As we are incapable of Bayesian, we approximate P(A|H) with P(H|A): If the probability of a member of A showing H is higher than that of B, we conclude it is A when we observe H. We don't bother with P(A|H)=P(H|A)*P(A)/P(H) by ignoring P(A).
There are two reasons: (1) incapable of probablity and (2) availability of data.
Examples: Rhyme-as-reason effect; Judge a book by its cover
The root of this limit is in our short-term memory and conscious system. The benefits of the heuristics include
Collect, remember, and interpret information according to one's belief. (Why certain people favor certain TV channels). Theory explaining confirmation bias: minimize cognitive dissonance. Conlicts affect the coherence of our identity and ability to work with others.
Conflict with one's belief can have three dimensions: (1) when the conflict happens: collection, recall, or interpretation of data; (2) the time scale of the belief: transient vs. long-lasting; (3) what is conflicting with the belief: facts, one's belief from the past, other people's belief.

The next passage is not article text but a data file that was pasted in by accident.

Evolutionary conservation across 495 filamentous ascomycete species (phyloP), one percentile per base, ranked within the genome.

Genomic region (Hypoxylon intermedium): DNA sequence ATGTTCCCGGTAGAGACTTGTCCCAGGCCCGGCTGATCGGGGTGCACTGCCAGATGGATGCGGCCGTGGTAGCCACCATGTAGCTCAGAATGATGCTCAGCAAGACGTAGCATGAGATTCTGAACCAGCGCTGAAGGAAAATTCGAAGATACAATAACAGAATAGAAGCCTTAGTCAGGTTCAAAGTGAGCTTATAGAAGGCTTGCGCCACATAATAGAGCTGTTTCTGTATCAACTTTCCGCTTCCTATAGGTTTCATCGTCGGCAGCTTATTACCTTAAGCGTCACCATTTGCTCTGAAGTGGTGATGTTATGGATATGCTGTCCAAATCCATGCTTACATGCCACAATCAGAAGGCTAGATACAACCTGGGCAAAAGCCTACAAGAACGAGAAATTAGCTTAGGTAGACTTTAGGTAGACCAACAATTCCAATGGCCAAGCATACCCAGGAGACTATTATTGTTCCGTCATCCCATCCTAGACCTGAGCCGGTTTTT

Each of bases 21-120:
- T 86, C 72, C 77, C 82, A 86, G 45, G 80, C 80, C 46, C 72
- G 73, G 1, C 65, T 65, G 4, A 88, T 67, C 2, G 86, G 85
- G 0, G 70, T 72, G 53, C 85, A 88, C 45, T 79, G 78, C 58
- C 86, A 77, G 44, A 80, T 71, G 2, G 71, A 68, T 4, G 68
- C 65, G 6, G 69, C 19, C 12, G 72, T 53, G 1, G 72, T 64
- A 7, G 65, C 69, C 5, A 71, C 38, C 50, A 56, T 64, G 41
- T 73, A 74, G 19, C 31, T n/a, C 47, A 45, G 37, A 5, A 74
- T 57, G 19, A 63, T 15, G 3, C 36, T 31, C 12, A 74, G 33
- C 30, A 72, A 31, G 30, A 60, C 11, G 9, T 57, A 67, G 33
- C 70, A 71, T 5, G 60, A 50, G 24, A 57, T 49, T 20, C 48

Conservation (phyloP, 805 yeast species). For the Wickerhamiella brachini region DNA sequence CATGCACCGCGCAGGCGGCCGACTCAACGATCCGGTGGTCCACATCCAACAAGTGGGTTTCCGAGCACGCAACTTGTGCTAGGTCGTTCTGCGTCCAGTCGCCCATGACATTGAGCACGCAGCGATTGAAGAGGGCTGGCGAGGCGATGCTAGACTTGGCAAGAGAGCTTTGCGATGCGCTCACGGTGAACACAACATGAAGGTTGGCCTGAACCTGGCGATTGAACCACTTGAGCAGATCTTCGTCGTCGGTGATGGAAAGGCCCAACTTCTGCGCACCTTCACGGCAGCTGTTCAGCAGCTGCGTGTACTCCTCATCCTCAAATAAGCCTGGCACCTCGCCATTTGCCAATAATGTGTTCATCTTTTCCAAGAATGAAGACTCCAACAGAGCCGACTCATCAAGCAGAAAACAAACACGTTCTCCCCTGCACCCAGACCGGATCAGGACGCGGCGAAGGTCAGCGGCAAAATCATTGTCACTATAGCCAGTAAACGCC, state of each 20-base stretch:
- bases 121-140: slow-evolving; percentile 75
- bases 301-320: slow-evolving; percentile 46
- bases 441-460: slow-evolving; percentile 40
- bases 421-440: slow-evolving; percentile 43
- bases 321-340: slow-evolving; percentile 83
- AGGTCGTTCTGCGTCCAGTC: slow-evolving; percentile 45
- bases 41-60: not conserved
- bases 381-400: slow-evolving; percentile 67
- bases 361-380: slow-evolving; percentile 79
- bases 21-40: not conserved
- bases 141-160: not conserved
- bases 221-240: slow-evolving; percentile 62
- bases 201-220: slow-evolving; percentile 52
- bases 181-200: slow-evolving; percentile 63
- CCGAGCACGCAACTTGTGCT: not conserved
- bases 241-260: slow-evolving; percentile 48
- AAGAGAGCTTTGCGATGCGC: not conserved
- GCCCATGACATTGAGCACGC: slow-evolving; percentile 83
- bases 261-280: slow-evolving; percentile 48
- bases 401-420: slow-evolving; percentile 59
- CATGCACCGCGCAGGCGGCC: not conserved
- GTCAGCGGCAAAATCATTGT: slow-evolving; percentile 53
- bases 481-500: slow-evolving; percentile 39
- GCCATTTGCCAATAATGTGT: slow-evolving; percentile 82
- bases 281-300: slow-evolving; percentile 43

We create a belief when we really want something to happen. We ignore data that points to that it may not happen
Quote from MMM: ``All programmers are optimists. Perhaps this modern sorcery especially attracts those who believe in happy endings and fairy god- mothers. Perhaps the hundreds of nitty frustrations drive away all but those who habitually focus on the end goal. Perhaps it is merely that computers are young, programmers are younger, and the young are always optimists. But however the selection process works, the result is indisputable: `This time it will surely run,' or `I just found the last bug.' ''
Why so true for software developers?: Overconfidence usually happens when people perceive the task is easy (Recall what we talked about the unique complexities of software systems early on) and perceive themselves as capable (Lake Wobegon Effect).
Planning fallacy. Recall Brooks's Law: adding manpower to a late project only makes it later.
See also Pro-innovation bias: Promote your own innovation without seeing its limitations/weakness
Incompetence to realize one's incompetence: Dunning-Kruger effect
We create a belief even when we hypothesize something may happen. We ignore data that points to that it may not happen
A common source for Experimenter's bias (Not all experimenter's bias caused by confirmation bias).